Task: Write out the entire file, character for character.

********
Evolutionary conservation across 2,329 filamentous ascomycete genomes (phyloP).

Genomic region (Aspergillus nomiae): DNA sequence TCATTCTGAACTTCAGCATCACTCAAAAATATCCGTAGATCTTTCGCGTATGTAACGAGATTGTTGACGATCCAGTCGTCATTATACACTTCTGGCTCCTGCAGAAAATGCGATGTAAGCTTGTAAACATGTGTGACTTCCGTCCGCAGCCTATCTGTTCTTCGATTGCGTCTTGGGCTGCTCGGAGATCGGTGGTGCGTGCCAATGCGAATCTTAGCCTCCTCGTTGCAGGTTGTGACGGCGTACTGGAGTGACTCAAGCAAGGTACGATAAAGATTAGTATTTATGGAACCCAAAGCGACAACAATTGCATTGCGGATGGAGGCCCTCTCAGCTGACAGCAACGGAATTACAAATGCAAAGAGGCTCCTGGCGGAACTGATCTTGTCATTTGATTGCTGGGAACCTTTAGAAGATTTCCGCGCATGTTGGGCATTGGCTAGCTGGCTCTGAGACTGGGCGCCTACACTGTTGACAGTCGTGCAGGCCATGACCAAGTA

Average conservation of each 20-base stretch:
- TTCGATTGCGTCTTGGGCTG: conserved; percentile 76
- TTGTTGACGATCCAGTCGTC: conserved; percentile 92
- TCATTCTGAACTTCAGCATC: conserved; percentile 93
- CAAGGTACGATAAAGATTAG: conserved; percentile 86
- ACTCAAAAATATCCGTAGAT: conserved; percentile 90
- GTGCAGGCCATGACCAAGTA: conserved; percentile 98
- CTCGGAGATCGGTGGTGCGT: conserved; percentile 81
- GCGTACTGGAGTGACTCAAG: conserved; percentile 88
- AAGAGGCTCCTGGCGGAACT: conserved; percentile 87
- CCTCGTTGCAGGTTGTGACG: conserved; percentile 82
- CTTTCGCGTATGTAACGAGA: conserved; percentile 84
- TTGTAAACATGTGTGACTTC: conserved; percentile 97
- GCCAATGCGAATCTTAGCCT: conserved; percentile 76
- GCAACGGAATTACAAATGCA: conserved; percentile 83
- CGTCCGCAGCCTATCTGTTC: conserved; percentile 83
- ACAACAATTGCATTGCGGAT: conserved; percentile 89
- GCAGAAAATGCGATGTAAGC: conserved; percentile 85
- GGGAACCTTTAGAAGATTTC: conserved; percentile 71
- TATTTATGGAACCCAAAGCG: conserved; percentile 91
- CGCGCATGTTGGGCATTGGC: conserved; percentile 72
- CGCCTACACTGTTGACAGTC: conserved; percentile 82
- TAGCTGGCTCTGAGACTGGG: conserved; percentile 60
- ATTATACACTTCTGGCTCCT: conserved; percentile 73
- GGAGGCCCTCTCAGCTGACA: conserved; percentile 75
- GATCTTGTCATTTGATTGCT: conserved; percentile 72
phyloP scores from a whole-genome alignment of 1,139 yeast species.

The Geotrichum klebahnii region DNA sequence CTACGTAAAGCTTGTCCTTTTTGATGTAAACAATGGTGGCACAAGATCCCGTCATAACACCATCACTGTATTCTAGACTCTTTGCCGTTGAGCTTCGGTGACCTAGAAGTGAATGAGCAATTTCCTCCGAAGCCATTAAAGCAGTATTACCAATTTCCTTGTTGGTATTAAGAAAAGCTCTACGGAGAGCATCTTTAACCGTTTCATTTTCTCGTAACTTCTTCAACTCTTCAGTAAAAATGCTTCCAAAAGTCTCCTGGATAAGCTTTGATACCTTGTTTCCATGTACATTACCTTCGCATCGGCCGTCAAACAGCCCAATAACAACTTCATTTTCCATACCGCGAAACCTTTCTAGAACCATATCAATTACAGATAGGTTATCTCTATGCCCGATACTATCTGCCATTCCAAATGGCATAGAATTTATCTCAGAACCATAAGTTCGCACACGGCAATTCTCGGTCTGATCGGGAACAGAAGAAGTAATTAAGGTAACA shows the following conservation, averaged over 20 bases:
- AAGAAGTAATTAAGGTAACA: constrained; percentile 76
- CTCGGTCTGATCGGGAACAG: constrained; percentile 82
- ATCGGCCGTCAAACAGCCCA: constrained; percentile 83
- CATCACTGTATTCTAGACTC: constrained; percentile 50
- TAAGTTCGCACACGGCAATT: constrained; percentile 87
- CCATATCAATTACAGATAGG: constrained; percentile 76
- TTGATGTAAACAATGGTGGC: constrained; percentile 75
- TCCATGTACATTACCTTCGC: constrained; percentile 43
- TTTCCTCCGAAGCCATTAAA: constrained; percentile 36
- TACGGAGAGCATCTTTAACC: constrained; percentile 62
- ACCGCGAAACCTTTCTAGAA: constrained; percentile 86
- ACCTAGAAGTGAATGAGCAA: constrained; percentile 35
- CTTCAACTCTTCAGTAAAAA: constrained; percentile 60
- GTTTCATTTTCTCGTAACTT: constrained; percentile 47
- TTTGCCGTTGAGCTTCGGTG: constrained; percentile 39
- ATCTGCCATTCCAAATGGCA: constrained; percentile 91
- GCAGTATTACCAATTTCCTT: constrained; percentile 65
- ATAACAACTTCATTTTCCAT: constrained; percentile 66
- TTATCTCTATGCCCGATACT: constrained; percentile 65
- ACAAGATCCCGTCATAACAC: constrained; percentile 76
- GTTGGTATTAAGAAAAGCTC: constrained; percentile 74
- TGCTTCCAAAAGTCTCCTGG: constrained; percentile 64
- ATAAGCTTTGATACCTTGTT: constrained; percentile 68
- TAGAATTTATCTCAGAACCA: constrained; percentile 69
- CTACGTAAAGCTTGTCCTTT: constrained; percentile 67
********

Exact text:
Evolutionary conservation across 2,329 filamentous ascomycete genomes (phyloP).

Genomic region (Aspergillus nomiae): DNA sequence TCATTCTGAACTTCAGCATCACTCAAAAATATCCGTAGATCTTTCGCGTATGTAACGAGATTGTTGACGATCCAGTCGTCATTATACACTTCTGGCTCCTGCAGAAAATGCGATGTAAGCTTGTAAACATGTGTGACTTCCGTCCGCAGCCTATCTGTTCTTCGATTGCGTCTTGGGCTGCTCGGAGATCGGTGGTGCGTGCCAATGCGAATCTTAGCCTCCTCGTTGCAGGTTGTGACGGCGTACTGGAGTGACTCAAGCAAGGTACGATAAAGATTAGTATTTATGGAACCCAAAGCGACAACAATTGCATTGCGGATGGAGGCCCTCTCAGCTGACAGCAACGGAATTACAAATGCAAAGAGGCTCCTGGCGGAACTGATCTTGTCATTTGATTGCTGGGAACCTTTAGAAGATTTCCGCGCATGTTGGGCATTGGCTAGCTGGCTCTGAGACTGGGCGCCTACACTGTTGACAGTCGTGCAGGCCATGACCAAGTA

Average conservation of each 20-base stretch:
- TTCGATTGCGTCTTGGGCTG: conserved; percentile 76
- TTGTTGACGATCCAGTCGTC: conserved; percentile 92
- TCATTCTGAACTTCAGCATC: conserved; percentile 93
- CAAGGTACGATAAAGATTAG: conserved; percentile 86
- ACTCAAAAATATCCGTAGAT: conserved; percentile 90
- GTGCAGGCCATGACCAAGTA: conserved; percentile 98
- CTCGGAGATCGGTGGTGCGT: conserved; percentile 81
- GCGTACTGGAGTGACTCAAG: conserved; percentile 88
- AAGAGGCTCCTGGCGGAACT: conserved; percentile 87
- CCTCGTTGCAGGTTGTGACG: conserved; percentile 82
- CTTTCGCGTATGTAACGAGA: conserved; percentile 84
- TTGTAAACATGTGTGACTTC: conserved; percentile 97
- GCCAATGCGAATCTTAGCCT: conserved; percentile 76
- GCAACGGAATTACAAATGCA: conserved; percentile 83
- CGTCCGCAGCCTATCTGTTC: conserved; percentile 83
- ACAACAATTGCATTGCGGAT: conserved; percentile 89
- GCAGAAAATGCGATGTAAGC: conserved; percentile 85
- GGGAACCTTTAGAAGATTTC: conserved; percentile 71
- TATTTATGGAACCCAAAGCG: conserved; percentile 91
- CGCGCATGTTGGGCATTGGC: conserved; percentile 72
- CGCCTACACTGTTGACAGTC: conserved; percentile 82
- TAGCTGGCTCTGAGACTGGG: conserved; percentile 60
- ATTATACACTTCTGGCTCCT: conserved; percentile 73
- GGAGGCCCTCTCAGCTGACA: conserved; percentile 75
- GATCTTGTCATTTGATTGCT: conserved; percentile 72
phyloP scores from a whole-genome alignment of 1,139 yeast species.

The Geotrichum klebahnii region DNA sequence CTACGTAAAGCTTGTCCTTTTTGATGTAAACAATGGTGGCACAAGATCCCGTCATAACACCATCACTGTATTCTAGACTCTTTGCCGTTGAGCTTCGGTGACCTAGAAGTGAATGAGCAATTTCCTCCGAAGCCATTAAAGCAGTATTACCAATTTCCTTGTTGGTATTAAGAAAAGCTCTACGGAGAGCATCTTTAACCGTTTCATTTTCTCGTAACTTCTTCAACTCTTCAGTAAAAATGCTTCCAAAAGTCTCCTGGATAAGCTTTGATACCTTGTTTCCATGTACATTACCTTCGCATCGGCCGTCAAACAGCCCAATAACAACTTCATTTTCCATACCGCGAAACCTTTCTAGAACCATATCAATTACAGATAGGTTATCTCTATGCCCGATACTATCTGCCATTCCAAATGGCATAGAATTTATCTCAGAACCATAAGTTCGCACACGGCAATTCTCGGTCTGATCGGGAACAGAAGAAGTAATTAAGGTAACA shows the following conservation, averaged over 20 bases:
- AAGAAGTAATTAAGGTAACA: constrained; percentile 76
- CTCGGTCTGATCGGGAACAG: constrained; percentile 82
- ATCGGCCGTCAAACAGCCCA: constrained; percentile 83
- CATCACTGTATTCTAGACTC: constrained; percentile 50
- TAAGTTCGCACACGGCAATT: constrained; percentile 87
- CCATATCAATTACAGATAGG: constrained; percentile 76
- TTGATGTAAACAATGGTGGC: constrained; percentile 75
- TCCATGTACATTACCTTCGC: constrained; percentile 43
- TTTCCTCCGAAGCCATTAAA: constrained; percentile 36
- TACGGAGAGCATCTTTAACC: constrained; percentile 62
- ACCGCGAAACCTTTCTAGAA: constrained; percentile 86
- ACCTAGAAGTGAATGAGCAA: constrained; percentile 35
- CTTCAACTCTTCAGTAAAAA: constrained; percentile 60
- GTTTCATTTTCTCGTAACTT: constrained; percentile 47
- TTTGCCGTTGAGCTTCGGTG: constrained; percentile 39
- ATCTGCCATTCCAAATGGCA: constrained; percentile 91
- GCAGTATTACCAATTTCCTT: constrained; percentile 65
- ATAACAACTTCATTTTCCAT: constrained; percentile 66
- TTATCTCTATGCCCGATACT: constrained; percentile 65
- ACAAGATCCCGTCATAACAC: constrained; percentile 76
- GTTGGTATTAAGAAAAGCTC: constrained; percentile 74
- TGCTTCCAAAAGTCTCCTGG: constrained; percentile 64
- ATAAGCTTTGATACCTTGTT: constrained; percentile 68
- TAGAATTTATCTCAGAACCA: constrained; percentile 69
- CTACGTAAAGCTTGTCCTTT: constrained; percentile 67